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What to Expect When You’re Expecting: Anthony Davis and the King
In our new series we take a look at the impacts of other transcendent players’ rookie season’s to gather realistic expectation for Anthony Davis and the Hornets
Monty Williams and Dell Demps preface nearly everything they say about Anthony Davis with the disclaimer that he “is just a rookie and we are not going to lump enormous expectations on the young man.” While I respect what they are trying to do for Davis, the fact is that Hornets fans, national media members, NBA superstars, and even Davis himself can’t help but to speculate on what kind of impact he will have on a team that finished with the third worst record in the league last season.
Prior to the New Orleans Hornets selecting Davis, ESPN had him ranked as the 6th best #1 overall pick to come out in the last twenty years. Better than Dwight Howard, Blake Griffin, Allen Iverson and Derrick Rose. In London, Deron Williams had no problem predicting that Davis would be a franchise player in this league and Davis himself stated that he wants to be first-team all rookie and defensive player of the year. So with all due respect to Monty and Dell, we understand that you don’t want to put a heavy burden on the young man, but the expectations are going to be set whether you like it or not.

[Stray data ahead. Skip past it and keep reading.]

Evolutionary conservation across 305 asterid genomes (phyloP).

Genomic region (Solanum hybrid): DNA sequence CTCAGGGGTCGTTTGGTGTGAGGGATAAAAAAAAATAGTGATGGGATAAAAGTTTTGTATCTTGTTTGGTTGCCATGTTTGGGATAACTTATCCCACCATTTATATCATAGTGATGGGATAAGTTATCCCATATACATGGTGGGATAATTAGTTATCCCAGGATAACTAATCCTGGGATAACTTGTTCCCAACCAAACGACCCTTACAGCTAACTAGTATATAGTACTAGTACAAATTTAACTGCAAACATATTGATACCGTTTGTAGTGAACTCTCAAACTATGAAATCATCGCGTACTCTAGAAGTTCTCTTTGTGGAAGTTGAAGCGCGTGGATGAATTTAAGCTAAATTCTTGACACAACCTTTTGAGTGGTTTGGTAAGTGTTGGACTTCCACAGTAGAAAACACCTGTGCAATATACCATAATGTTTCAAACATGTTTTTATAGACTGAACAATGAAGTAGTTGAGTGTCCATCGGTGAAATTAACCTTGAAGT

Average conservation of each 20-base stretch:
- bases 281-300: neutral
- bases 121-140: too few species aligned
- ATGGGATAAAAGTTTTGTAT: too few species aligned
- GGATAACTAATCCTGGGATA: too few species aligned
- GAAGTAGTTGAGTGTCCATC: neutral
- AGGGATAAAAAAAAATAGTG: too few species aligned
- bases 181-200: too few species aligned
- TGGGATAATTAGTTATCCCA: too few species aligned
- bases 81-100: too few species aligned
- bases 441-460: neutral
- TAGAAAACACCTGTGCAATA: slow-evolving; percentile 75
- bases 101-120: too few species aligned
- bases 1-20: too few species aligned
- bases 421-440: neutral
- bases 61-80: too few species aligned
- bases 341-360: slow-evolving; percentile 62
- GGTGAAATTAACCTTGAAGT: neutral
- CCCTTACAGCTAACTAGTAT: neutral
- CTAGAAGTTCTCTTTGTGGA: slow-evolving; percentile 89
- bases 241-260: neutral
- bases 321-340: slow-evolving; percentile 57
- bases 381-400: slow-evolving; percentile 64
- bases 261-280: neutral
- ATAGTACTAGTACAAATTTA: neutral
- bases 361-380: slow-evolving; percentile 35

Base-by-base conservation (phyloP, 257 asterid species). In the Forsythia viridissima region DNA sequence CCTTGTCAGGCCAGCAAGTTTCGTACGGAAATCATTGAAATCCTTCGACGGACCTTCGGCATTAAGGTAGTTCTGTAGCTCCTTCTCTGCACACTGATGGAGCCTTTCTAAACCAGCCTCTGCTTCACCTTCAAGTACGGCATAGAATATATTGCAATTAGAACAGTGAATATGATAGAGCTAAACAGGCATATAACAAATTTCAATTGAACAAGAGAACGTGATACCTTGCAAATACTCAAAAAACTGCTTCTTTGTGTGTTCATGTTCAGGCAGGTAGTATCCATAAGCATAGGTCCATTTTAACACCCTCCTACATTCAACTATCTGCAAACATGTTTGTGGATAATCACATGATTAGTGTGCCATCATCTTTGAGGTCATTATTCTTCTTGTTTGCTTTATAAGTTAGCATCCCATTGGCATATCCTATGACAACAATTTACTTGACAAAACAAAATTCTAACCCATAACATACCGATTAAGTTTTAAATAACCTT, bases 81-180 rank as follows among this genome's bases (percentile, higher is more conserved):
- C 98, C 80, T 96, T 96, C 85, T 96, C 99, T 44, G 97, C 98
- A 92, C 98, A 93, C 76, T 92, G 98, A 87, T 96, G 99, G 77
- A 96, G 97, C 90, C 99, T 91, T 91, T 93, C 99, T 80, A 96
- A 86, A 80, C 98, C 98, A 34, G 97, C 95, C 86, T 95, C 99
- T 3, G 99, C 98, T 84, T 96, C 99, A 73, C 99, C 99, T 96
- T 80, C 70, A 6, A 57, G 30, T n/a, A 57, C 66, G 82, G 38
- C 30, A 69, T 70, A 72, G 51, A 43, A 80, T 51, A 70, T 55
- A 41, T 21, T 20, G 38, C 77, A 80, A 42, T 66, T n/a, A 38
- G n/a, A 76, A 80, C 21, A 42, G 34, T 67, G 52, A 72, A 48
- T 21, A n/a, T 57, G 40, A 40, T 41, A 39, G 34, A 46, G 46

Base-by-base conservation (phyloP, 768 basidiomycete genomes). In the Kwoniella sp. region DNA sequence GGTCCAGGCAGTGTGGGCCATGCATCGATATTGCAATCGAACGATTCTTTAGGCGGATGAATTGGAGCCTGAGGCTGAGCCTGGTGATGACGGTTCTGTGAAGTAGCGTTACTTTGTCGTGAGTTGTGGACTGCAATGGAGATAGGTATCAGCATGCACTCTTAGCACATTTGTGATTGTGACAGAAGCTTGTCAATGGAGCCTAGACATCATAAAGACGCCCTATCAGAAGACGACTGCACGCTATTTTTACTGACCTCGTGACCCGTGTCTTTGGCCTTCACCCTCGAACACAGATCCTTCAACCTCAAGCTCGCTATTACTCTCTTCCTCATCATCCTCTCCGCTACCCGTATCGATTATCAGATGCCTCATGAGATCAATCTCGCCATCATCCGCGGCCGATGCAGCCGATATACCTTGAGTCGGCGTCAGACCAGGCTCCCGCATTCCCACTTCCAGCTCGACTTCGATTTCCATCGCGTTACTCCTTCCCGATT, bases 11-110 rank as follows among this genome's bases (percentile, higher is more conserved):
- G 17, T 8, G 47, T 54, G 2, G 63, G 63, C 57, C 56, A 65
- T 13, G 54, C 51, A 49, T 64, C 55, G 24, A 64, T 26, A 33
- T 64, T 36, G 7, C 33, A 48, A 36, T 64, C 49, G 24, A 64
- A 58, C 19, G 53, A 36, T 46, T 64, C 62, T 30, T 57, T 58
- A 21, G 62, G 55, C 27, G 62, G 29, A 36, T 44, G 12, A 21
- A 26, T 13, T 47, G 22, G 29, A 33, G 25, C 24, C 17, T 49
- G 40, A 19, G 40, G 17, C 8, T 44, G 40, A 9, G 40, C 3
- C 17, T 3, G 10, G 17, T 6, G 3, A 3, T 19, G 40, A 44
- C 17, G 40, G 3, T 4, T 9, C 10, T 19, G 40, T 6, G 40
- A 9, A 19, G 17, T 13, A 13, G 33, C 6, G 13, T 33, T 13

The question then becomes- What should we expect? What should we expect of Anthony Davis the player and what impact will that have on the Hornets as a team? As usual, the best way to predict the future is to glance into the past and that is what we will be doing in this series. We will take a look back at some transcendent players and measure the impact they had on their teams in the first season, along with comparing and contrasting the franchises themselves to try to get an idea of what we should expect from Anthony Davis’s rookie season.